Salmon Fishing in The Shadow of The Capitol

The city of Sacramento plays host to a large fall run of Chinook salmon every year when the fish move through the State Capitol on their way to the spawning grounds on the upper section of the Sacramento River near Redding, the American River, the Feather River and other tributaries.

The fishing on this salmon opener on July 16 was surprisingly good at two spots on the river – the Sacramento River below Red Bluff and the mouth of the American River at Discovery Park right here in Sacramento. As was the case last year, the cooler water coming down the American caused the fish to hold at the mouth.

In fact, a number of guides from out of town, including Kirk Portocarrero of decided to try fishing the river out of the Discovery Park ramp on the opener, along with the local anglers who converged on the river.

Portocarrero reported excellent fishing on opening day out of Discovery Park. The four anglers fishing with Portocarrero landed 4 salmon ranging from 12 to 18 pounds while trolling Silvertron spinners below the mouth of the American.

Since opening week, the fishing has slowed down as it normally does this time of year, but anglers are still catching some bright, quality fish as they move through. Rob Reimers of Rustic Rob’s Guide Service, after fishing the Feather River on opening week, decided to try fishing out of Discovery Park

On his first trip on July 24, he landed an 18 lb. salmon below the mouth of the American on a Blue Fox spinner. However, the next two trips he made didn’t yield any fish.

Dennis Pfanner at Sacramento Pro Tackle confirmed the slowdown in fishing. “Since the opening week of salmon season, the fleet at the mouth has caught zero to three fish per day,” he stated.

“These are the mid-June to mid-July fish that we have been seeing for years,” Pfanner said. “After mid-July, the numbers usually begin to slow down. We don’t see the bigger numbers of fish until mid-September when the American River fish move into the system.

The fishing could be very good in the Sacramento this fall, based on the stellar fishing trollers are currently experiencing on the ocean from Half Moon Bay to Bodega Bay, with the most consistent action at press time taking place right now outside of the Golden Gate along the Marin County coast.

The actual abundance of Sacramento River fall run salmon on the ocean appears to vary greatly from the less-than-stellar forecast.

Even though 2017 Sacramento River adult spawning escapement was only 44,574 adults, the jack counts were above normal. A total of 24,375 jacks returned to the Upper Sacramento, Feather River and American River Basins in 2017

The jack counts are employed to model the ocean abundance forecasts for the year. Forecasts by Dr. Michael O’Farrell of NOAA Fisheries presented at the CDFW meeting on March 1 in Santa Rosa suggest there are 229,400 Sacramento River fall Chinook adults in the ocean this year, but the actual number appears to be much larger, based on the current fishing.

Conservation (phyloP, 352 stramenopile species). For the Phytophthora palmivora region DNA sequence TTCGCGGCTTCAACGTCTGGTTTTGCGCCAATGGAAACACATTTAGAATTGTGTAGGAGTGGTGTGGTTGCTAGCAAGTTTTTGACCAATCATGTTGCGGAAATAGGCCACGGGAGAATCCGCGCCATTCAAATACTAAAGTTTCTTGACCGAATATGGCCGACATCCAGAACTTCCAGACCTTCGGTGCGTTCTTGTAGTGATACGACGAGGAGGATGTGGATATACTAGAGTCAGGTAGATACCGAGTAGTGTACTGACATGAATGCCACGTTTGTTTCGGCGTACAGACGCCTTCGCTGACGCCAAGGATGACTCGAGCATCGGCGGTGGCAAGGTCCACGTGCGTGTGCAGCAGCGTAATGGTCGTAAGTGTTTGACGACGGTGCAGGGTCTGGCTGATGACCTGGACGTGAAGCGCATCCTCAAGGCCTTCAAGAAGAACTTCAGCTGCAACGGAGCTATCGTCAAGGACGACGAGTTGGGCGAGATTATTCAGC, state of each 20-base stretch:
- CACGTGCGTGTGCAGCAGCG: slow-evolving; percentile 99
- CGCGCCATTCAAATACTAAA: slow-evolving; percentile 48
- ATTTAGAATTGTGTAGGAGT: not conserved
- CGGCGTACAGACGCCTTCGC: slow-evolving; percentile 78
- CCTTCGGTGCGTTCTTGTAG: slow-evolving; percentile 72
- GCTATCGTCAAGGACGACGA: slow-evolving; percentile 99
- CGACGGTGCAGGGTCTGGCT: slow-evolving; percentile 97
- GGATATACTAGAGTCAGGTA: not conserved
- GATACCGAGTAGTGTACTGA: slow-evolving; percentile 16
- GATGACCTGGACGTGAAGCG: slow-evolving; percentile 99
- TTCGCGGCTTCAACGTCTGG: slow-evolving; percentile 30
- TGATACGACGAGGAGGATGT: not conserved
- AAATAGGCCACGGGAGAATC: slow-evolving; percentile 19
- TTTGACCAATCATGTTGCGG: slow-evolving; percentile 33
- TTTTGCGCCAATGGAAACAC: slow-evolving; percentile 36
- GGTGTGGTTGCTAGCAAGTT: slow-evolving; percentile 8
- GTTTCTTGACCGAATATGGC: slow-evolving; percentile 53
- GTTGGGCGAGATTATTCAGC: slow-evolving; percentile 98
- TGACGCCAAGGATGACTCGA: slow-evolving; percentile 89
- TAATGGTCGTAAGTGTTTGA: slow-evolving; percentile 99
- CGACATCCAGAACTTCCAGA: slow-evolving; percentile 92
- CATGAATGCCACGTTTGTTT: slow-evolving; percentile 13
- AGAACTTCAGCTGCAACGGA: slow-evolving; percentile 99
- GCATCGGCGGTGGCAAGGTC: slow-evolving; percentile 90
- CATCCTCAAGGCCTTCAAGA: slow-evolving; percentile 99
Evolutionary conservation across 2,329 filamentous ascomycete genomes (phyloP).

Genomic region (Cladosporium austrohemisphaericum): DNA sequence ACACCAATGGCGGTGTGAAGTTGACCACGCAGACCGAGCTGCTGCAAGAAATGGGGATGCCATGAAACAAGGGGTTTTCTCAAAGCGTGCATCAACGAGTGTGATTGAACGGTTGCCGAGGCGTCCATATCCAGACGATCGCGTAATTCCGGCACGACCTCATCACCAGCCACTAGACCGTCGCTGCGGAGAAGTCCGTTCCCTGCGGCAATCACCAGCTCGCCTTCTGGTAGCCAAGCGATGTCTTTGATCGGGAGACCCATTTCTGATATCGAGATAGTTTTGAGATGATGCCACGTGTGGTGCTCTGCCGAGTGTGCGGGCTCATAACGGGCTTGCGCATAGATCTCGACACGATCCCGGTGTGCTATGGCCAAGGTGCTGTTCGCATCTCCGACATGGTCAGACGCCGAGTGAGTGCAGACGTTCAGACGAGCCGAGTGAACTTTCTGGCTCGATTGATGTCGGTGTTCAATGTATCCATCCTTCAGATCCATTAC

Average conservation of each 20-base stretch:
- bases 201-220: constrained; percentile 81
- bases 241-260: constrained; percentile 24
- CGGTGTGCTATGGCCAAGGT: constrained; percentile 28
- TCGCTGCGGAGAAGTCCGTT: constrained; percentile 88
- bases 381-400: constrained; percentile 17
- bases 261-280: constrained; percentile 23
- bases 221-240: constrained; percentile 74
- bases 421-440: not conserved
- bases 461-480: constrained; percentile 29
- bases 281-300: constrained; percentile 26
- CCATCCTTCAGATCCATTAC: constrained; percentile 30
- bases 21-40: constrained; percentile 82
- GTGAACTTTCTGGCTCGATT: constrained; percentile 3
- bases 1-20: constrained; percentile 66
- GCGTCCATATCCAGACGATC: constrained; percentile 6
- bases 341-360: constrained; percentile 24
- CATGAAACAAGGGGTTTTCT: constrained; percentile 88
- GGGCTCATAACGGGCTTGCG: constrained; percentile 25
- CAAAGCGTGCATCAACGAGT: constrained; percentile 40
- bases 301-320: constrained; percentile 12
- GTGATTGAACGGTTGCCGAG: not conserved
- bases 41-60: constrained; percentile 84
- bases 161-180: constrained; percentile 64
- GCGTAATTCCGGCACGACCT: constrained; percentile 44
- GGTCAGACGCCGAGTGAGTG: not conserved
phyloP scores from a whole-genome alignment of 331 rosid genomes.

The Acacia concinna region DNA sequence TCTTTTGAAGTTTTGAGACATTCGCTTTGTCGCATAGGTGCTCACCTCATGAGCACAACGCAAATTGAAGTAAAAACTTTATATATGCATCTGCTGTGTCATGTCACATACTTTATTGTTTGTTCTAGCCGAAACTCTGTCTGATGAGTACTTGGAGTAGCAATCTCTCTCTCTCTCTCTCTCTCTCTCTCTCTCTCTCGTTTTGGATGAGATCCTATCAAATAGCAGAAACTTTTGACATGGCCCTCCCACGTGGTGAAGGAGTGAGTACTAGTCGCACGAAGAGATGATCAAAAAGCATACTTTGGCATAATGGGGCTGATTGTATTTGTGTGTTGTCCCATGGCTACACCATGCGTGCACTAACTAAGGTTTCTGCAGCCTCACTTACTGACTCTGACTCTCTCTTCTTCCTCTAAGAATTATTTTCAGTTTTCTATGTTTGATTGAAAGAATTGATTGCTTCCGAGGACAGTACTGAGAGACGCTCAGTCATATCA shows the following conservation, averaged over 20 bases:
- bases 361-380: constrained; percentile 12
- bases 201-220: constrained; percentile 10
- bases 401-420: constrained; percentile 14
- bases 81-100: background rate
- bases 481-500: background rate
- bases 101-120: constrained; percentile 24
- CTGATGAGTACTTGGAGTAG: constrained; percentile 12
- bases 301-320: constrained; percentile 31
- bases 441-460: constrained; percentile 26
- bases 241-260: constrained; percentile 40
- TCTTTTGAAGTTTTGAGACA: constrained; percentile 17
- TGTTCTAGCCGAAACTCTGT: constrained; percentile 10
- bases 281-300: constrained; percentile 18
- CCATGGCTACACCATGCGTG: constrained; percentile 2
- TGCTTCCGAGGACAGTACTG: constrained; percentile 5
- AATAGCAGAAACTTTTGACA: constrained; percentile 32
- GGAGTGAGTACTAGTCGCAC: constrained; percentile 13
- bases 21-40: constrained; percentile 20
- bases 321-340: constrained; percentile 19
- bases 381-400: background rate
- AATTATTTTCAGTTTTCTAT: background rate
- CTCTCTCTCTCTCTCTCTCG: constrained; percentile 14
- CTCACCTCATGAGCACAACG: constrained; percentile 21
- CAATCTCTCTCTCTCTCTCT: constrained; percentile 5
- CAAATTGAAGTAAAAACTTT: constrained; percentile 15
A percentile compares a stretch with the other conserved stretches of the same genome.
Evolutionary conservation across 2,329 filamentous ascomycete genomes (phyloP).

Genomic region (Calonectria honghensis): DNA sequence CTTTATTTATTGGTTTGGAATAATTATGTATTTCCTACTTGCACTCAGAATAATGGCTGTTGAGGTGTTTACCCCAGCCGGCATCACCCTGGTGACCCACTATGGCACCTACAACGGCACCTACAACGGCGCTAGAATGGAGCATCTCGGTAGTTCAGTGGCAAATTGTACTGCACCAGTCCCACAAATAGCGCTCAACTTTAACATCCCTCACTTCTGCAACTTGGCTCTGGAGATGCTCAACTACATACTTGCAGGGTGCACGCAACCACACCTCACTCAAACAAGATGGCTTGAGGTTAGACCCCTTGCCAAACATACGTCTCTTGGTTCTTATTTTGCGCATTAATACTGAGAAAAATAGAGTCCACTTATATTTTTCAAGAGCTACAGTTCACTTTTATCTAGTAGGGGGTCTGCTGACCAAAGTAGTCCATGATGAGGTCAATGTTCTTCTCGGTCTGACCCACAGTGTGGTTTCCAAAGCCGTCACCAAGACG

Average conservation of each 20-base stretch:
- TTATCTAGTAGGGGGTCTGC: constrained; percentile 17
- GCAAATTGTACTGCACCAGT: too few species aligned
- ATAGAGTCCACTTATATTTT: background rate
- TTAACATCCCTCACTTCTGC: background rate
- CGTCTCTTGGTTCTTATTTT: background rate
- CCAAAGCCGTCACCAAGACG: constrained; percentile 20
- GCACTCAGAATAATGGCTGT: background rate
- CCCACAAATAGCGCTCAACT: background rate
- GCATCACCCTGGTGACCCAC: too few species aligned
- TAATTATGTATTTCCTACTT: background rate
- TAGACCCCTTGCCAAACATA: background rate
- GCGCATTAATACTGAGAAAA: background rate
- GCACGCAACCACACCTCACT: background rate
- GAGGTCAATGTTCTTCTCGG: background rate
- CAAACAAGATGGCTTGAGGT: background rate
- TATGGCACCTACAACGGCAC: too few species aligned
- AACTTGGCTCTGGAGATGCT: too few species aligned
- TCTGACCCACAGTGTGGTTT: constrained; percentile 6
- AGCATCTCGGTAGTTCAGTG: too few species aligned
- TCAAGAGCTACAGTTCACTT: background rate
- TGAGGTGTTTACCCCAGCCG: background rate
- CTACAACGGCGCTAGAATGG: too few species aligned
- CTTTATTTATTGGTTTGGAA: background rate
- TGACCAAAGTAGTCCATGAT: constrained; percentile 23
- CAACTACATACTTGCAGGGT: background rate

The CDFW noted that returns for Sacramento River fall run Chinook – the main stock of salmon supporting California’s ocean and Central Valley river fisheries – have been low for the third consecutive year, pushing them into ‘overfished’ status. In order to meet conservation goals for Sacramento River fall run Chinook, some ocean salmon seasons have been shortened and the daily bag and possession limits for Central Valley river fisheries have been reduced.”

“The goal is to get even more fish back to the spawning grounds this fall than would be required in a normal year,” said California Department of Fish and Wildlife (CDFW) Fisheries Branch Chief Kevin Shaffer in April.

That goal appears to be something well within reach, based on the current numbers of fish that anglers are fishing on the river.

John McManus, President of the Golden Gate Salmon Association, attributes the surprisingly good showing of salmon on the ocean to two major factors: good downriver flows during the winter and spring in 2016 and 2017 and a change in hatchery salmon smolt release procedures by the California Department of Fish and Wildlife (CDFW).

“At the Santa Rosa meeting, I put this question to Michael O’Farrell: In the past when you have jack returns of around 24,375 fish like we saw in 2017, how man three-year olds would show the following year?”

“O’Farrell said anywhere from 200,000 to 1 million fish would show the following year,” noted McManus. “Everybody in the room gasped. They realized the forecast developed this year had consided the lowest rung of possible outcomes.”

McManus noted that the charter boat fleet has reported catching early limits off the coast since the beginning of the season.